How your brand should consider using emojis

Emojis are everywhere. They are now featured so prominently in mainstream culture that last year the Oxford English Dictionary had the laughing face emoji as its ‘word’ of 2015. This tells us all we need to know: emojis are not only regularly showing up alongside everyday text speak, they are replacing the words themselves. They are so evocative that a mere single graphic can encapsulate an individual’s entire response. And it’s not just millennials who love their powers of expression – baby boomers are getting in on the action too. With so many consumers speaking the language of emoji, you, as a marketer, need to be able to communicate to them effectively with this new-found language.


Using emojis will be useful for your brand if you are looking to connect with your audience online, especially if mobile marketing is an area that you want to really make your mark in. Emojis allow you to speak on your own terms, be it in your emails or in social media posts. Emoji-laden tweets garner much higher engagement levels, so this is something to think about if you are looking to up your social game but are not yet in the emoji know.


How brands should use them


First of all, learn their meanings. There’s no quicker way of having egg all over your digital face than if you convey the wrong tone with an emoji faux pas. Once you have the lingo down, start using them causally but only where appropriate. Look carefully at the context of your message. If it is a serious topic you are writing about then using emojis could come across as flippant or insincere and that’s the last thing that you want. You also want to think about your audience and the kind of emojis they use and in which particular sequences, this will allow you to create content that resonates effectively. Make sure you roll out A/B testing too, to make sure emojis will work for you.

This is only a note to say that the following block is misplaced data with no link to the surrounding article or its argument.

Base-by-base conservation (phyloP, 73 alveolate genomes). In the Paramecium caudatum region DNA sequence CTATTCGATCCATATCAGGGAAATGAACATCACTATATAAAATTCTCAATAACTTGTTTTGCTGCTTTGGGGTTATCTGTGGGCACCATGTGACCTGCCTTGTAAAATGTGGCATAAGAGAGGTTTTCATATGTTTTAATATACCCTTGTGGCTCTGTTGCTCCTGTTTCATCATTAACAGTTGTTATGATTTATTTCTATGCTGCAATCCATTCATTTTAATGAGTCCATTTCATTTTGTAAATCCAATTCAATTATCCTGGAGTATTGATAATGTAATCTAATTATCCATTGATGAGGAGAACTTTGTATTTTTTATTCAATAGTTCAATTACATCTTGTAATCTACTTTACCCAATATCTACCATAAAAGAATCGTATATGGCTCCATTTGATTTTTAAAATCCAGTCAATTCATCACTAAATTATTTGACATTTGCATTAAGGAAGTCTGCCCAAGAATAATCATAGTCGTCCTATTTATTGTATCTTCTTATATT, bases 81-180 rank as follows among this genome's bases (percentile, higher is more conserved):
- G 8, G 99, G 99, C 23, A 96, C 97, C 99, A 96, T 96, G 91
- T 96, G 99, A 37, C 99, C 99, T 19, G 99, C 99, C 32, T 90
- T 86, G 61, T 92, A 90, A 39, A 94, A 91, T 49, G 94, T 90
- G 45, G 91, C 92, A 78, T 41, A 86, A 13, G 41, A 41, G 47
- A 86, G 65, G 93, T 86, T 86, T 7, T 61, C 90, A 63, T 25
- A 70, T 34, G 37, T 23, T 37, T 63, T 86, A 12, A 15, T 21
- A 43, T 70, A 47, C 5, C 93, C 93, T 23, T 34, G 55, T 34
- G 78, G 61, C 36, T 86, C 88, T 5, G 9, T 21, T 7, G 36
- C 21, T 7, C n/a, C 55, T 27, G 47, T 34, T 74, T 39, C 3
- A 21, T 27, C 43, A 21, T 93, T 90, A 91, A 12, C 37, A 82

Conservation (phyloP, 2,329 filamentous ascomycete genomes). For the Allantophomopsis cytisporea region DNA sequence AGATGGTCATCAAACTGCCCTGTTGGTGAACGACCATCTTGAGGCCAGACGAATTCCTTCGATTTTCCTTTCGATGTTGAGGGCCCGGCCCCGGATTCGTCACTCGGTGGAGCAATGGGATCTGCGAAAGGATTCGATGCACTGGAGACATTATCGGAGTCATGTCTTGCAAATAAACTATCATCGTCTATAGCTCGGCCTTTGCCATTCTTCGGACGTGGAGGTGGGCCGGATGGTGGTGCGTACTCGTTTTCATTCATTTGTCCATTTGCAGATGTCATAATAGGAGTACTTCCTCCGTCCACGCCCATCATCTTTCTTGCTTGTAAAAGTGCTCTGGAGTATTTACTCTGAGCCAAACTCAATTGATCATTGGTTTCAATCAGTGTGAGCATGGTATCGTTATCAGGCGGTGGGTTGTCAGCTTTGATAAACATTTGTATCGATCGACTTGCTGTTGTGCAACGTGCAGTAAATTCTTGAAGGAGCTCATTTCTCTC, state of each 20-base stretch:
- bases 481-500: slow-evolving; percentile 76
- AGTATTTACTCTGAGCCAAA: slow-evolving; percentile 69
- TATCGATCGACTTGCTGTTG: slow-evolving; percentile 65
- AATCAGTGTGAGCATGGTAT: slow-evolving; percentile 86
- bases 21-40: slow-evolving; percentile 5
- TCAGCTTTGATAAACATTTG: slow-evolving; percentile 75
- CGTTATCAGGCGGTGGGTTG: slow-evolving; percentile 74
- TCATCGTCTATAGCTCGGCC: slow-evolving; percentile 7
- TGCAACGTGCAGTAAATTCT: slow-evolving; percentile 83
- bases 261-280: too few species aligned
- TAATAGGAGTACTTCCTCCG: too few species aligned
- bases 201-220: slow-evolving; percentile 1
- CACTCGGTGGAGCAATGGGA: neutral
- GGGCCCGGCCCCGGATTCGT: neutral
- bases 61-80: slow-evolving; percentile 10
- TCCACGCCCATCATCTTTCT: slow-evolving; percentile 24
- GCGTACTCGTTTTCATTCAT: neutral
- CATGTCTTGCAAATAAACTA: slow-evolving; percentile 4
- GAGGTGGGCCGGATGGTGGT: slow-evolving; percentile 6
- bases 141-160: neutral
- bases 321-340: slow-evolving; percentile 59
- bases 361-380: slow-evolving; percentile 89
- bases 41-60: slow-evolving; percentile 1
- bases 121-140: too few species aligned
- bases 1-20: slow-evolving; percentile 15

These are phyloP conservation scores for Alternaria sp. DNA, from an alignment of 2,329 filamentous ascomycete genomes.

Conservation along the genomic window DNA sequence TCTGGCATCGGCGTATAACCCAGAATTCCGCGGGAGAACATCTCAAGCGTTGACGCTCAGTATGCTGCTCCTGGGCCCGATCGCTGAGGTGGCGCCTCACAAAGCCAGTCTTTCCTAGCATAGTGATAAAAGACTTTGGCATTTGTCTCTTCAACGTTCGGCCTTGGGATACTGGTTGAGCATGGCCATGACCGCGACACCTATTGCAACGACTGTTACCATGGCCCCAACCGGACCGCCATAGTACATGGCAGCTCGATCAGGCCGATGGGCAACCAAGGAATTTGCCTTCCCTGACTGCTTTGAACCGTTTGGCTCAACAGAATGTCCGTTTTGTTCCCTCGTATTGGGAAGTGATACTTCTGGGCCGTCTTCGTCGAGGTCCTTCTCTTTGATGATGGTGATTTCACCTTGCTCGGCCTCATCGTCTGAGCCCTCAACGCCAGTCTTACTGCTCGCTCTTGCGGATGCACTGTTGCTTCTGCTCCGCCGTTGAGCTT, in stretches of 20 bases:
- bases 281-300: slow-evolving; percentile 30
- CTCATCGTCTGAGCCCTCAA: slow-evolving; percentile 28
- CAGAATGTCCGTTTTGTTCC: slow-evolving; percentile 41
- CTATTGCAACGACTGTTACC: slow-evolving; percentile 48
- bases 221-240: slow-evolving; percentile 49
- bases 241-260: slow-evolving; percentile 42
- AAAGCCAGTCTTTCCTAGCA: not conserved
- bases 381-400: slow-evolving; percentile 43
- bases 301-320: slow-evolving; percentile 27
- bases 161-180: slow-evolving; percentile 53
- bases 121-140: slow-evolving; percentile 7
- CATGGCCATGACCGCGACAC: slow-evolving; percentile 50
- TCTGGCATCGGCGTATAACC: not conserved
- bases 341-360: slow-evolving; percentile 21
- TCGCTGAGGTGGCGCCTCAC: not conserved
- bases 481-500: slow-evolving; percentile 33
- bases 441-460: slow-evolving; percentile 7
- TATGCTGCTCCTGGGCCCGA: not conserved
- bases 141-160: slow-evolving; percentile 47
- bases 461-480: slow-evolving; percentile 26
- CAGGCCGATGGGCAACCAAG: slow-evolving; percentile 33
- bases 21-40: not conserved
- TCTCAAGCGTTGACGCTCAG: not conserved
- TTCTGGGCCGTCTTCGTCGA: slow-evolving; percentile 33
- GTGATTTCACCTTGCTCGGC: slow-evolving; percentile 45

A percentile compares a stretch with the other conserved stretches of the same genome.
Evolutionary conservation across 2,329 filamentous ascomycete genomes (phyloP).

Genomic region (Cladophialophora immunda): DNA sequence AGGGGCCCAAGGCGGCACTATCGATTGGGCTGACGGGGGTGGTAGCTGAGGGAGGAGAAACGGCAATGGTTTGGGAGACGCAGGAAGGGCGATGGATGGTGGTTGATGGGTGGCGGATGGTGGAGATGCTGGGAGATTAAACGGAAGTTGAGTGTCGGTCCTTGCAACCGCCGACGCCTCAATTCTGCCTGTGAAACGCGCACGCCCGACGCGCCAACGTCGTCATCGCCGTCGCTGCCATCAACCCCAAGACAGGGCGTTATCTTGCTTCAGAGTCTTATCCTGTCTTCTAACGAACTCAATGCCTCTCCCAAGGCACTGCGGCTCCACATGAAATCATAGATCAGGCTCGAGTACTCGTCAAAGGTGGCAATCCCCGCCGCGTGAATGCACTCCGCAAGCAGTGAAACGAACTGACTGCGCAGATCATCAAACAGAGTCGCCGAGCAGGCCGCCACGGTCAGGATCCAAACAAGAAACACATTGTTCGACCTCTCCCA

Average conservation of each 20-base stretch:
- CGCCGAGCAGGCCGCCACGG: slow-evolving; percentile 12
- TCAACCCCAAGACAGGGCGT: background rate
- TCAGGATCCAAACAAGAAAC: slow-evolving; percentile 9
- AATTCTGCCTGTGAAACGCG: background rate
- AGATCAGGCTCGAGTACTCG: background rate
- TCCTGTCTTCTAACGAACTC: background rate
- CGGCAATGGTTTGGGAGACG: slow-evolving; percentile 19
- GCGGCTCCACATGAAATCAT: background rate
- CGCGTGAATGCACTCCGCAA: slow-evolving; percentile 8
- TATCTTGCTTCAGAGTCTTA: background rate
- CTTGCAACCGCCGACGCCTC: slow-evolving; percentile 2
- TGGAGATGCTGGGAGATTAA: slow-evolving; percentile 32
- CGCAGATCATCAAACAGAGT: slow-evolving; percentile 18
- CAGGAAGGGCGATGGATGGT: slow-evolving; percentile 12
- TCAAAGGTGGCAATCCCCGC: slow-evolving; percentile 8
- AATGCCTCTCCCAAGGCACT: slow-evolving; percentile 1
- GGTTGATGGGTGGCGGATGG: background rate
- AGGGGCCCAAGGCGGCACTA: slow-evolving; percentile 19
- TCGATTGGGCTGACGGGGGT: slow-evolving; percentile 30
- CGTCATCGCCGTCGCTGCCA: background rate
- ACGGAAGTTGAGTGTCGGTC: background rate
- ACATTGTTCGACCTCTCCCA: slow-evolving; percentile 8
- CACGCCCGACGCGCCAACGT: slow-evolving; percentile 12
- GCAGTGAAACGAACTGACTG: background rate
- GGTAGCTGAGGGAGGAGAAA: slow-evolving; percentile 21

How not to use them


Don’t go overboard, especially not when it comes to communicating with younger consumers – they will find your methods transparent and patronising. If you are making brand-specific emojis then try to go for something that is not attached to any one campaign and can be used over and over.


Brands with strong emoji game


Corona introduced the #RaiseSummer campaign using emojis. What these guys did was pretty innovative. They targeted Twitter users who used Summer emojis like sunglasses or beer glasses and then sent them a customised GIF that featured a bespoke Corona bottle emoji. They managed to detect all the users using a summer-themed emoji through Twitter’s newly unveiled emoji-targeting platform – and enhanced the campaign with paid media, too.


The WWF charity created an #EndangeredEmoji campaign on Twitter to raise awareness for endangered species. It featured the endangered species emojis that can be found in the emoji library. The campaign encouraged users who retweeted the WWF’s emoji tweets, to donate 10p every time they did so. The WWF knew that social media campaigns can help brands reach a wider audience and with this campaign in particular they wanted to reach younger people. The use of fun, light-hearted emojis allowed them to do exactly that.


So there is a time and a place for emojis. You want to build trust with your consumers and using emojis in a way that seems insincere will do the exact opposite. They are, though, part and parcel of digital communications in this day and age, so make sure you start using them to help you communicate effectively with your audience.